Hang on to that Paris Metro ticket! Seriously!
The Rick Steves’ website on the Paris Metro, https://www.ricksteves.com/watch-read-listen/read/articles/le-metro-de-paris, makes brief mention of the need to hang on to your ticket after you have entered the system: “Be warned that fare inspectors regularly check for cheaters and accept absolutely no excuses — keep that ticket or pay a minimum fine of €45.”
What is actually true right now is that Metro officials are targeting tourists who may well have discarded their tickets. Our group of seven family members experienced this so-called “checking for cheaters” first-hand, and it almost ruined our 10-day visit to France. I’ll tell the story but I want to make clear at the top that Paris Metro police are selectively and arbitrarily enforcing a law that only tourists are likely to misunderstand. Such selective enforcement would never fly in the States. The ultimate lesson: Do not under any circumstances discard an individual used Metro ticket until you have completely exited the system for that complete trip.
On our first two days in Paris we each used a two-day pass. For the next two days we opted to go with the carnet system, which is a pack of 10 individual tickets. This worked well until our last transfer to our last stop—switching from the No. 12 train to the No. 1 at Concorde. Having blithely discarded our tickets after entering the system, we were met at the boarding area for the No. 1 train by a quartet of Metro officials who stopped all seven of us and demanded to see our used tickets. Six of us had discarded them, and we were told the penalty was 50 euros, reduced to 35 if we were in possession of a new unused ticket, which we had.
We were soon joined by another American family—a couple and their daughter—who had been grabbed just down the corridor as they planned to exit the system. We all possessed new valid tickets and were prepared to give up another ticket as a replacement for the missing old ones, but this was not accepted. The only option offered was the fine of 35 euros.
The husband of the other couple called the American embassy but was told this was a local enforcement issue. Our Metro agents were joined by Metro “police,” a ragged band who claimed to speak no English except to say, “Passport? Passport?”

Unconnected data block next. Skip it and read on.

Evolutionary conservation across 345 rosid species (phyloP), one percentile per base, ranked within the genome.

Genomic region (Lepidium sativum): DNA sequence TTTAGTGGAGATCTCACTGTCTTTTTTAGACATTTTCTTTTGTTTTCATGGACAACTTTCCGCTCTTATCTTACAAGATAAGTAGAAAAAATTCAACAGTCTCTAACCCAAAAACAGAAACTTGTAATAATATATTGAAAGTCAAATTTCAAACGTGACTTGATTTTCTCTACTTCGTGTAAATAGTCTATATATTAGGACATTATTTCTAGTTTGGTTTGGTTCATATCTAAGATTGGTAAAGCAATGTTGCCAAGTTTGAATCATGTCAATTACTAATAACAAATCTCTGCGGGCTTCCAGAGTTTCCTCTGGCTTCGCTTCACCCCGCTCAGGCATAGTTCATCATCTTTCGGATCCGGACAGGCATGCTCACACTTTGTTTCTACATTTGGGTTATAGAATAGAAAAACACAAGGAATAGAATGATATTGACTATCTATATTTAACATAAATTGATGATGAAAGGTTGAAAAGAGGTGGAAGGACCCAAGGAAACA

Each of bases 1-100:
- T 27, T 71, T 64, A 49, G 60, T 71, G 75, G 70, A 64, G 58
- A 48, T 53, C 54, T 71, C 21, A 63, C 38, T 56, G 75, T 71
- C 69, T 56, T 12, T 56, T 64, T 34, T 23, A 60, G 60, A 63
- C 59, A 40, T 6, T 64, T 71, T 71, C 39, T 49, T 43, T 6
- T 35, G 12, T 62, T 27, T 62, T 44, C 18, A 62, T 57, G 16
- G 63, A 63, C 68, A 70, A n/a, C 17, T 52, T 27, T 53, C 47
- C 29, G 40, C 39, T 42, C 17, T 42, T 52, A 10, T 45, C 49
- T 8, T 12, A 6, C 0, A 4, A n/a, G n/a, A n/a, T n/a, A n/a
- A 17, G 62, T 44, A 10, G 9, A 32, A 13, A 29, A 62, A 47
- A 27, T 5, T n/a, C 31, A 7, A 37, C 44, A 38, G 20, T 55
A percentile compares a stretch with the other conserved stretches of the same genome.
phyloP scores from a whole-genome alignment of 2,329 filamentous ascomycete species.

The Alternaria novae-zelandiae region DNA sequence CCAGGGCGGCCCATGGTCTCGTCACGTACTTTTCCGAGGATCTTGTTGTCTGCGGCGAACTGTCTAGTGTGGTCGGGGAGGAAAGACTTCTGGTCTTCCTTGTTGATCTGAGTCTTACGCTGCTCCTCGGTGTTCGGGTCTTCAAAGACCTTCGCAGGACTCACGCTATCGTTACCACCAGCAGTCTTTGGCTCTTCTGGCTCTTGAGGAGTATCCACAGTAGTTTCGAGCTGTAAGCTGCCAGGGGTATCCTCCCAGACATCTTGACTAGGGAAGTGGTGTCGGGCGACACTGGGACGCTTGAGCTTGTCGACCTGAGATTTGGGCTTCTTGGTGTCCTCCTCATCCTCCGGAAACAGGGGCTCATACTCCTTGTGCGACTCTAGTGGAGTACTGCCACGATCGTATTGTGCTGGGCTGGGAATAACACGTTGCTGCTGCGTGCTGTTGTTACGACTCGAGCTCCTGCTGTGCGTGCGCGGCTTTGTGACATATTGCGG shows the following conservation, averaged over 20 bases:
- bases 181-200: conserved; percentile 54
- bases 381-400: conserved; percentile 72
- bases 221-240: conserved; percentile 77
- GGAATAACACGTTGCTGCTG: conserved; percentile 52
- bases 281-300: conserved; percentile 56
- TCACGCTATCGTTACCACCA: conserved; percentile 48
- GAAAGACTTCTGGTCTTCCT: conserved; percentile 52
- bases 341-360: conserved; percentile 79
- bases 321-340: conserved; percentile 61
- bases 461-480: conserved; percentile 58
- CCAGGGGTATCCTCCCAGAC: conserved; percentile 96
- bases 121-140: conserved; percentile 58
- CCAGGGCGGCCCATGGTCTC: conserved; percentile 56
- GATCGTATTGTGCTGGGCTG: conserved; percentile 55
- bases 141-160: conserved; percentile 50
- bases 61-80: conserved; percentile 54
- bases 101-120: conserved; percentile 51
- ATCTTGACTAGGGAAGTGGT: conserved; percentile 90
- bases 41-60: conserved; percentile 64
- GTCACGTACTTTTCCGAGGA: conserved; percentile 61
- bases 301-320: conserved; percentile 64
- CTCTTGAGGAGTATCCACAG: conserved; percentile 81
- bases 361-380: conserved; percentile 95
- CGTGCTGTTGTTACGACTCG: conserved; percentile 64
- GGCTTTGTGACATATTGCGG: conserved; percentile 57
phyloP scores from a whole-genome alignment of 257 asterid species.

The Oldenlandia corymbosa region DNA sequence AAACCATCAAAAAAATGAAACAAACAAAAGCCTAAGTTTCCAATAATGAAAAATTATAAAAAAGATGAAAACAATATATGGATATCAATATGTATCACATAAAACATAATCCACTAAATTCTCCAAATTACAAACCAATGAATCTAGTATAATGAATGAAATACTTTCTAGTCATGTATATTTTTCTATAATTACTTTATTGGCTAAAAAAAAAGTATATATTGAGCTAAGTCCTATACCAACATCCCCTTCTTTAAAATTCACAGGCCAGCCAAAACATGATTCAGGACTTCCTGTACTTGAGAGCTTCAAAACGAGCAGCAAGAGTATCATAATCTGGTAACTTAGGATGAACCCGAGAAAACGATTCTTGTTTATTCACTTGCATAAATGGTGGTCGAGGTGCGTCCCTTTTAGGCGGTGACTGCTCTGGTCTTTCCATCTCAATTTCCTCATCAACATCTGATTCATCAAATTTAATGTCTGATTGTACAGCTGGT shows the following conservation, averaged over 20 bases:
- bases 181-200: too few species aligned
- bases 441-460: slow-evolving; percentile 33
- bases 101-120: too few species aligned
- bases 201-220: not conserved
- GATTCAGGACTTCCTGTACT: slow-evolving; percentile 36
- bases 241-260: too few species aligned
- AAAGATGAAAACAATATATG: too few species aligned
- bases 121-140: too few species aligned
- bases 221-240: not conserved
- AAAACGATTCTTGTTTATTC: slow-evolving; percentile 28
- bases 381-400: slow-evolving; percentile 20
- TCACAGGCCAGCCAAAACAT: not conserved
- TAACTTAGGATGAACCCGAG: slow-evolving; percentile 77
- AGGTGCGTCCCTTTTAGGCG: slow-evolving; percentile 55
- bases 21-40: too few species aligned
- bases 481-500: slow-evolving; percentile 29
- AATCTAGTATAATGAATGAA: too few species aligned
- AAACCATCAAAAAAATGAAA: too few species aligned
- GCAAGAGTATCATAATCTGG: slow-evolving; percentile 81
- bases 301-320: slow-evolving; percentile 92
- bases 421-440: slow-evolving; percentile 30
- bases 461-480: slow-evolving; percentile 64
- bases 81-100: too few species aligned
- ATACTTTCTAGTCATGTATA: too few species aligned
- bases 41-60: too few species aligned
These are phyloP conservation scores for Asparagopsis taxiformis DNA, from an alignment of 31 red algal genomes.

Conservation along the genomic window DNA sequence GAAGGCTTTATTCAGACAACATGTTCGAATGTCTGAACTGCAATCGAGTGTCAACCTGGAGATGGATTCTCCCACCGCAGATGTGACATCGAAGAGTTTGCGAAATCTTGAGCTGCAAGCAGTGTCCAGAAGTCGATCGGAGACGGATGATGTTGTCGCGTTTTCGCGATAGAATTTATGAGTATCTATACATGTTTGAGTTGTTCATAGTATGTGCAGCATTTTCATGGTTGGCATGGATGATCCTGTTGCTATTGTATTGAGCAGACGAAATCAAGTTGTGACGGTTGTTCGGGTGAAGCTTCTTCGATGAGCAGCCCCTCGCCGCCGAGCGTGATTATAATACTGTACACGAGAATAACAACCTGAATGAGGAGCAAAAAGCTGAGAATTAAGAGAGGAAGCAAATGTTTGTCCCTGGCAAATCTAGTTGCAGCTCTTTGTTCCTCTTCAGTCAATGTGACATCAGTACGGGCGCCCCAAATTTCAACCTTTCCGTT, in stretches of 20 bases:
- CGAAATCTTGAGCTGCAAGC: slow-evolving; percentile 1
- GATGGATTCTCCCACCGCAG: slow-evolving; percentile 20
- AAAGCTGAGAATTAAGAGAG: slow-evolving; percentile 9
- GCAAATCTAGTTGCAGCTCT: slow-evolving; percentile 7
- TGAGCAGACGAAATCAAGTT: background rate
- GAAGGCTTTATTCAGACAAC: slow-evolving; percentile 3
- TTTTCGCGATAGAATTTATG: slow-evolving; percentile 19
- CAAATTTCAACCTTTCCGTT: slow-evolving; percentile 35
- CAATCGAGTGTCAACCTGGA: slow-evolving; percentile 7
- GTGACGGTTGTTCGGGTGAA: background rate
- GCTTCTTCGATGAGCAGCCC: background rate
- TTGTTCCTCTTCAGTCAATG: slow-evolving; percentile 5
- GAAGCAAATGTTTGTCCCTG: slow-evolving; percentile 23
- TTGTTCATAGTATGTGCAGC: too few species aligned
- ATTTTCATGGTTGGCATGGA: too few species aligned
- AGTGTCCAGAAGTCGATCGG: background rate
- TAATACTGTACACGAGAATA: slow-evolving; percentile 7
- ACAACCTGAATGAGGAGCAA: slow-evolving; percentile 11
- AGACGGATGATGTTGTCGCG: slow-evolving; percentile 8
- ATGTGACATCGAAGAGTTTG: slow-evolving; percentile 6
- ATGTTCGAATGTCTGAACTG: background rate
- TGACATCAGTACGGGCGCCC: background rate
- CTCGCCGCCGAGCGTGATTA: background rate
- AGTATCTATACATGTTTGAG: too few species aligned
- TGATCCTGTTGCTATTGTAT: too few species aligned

We paid our fine, which was reduced by a couple of passers-by, who slipped us their used tickets and whispered, “This happened to us yesterday.”
I feel most sorry for the other couple. The husband protested, calmly and professionally, but I turned around to see the police trying to reach into his backpack and twisting his arm behind his back when he objected. His wife left the scene in tears, and I know for certain any joy of their trip was wiped away.
A young woman at the Louvre—one of the roaming agents providing visitor information—volunteered that folks in Paris see this enforcement as an effort to help raise money for Metro expansion into the Paris suburbs.
These are not simple quiet stops. If you turn as though you are walking away, you find yourself being grabbed or facing someone who has lunged in front of you. If you raise your camera as though to photograph anyone, you have two or three faces inches from yours, shouting, “No! Police evidence!” meaning, I guess, that they are threatening to confiscate equipment. It is intimidating and unfolds in such a way that it takes many minutes to even figure out what they are accusing you of.
I strongly urge the mangers of the Rick Steves’ website on the Paris Metro to strengthen the warning on keeping that ticket. Yes, you could say we didn’t know the law and we paid the price, but my point is that the Paris Metro is selectively enforcing the law on those most unlikely to know it, period. It’s the French version of a speed trap, and my wish is that every Paris Metro official may one day drive through Rosendale, Wis. We weren’t “cheaters;” we were selected victims, pure and simple.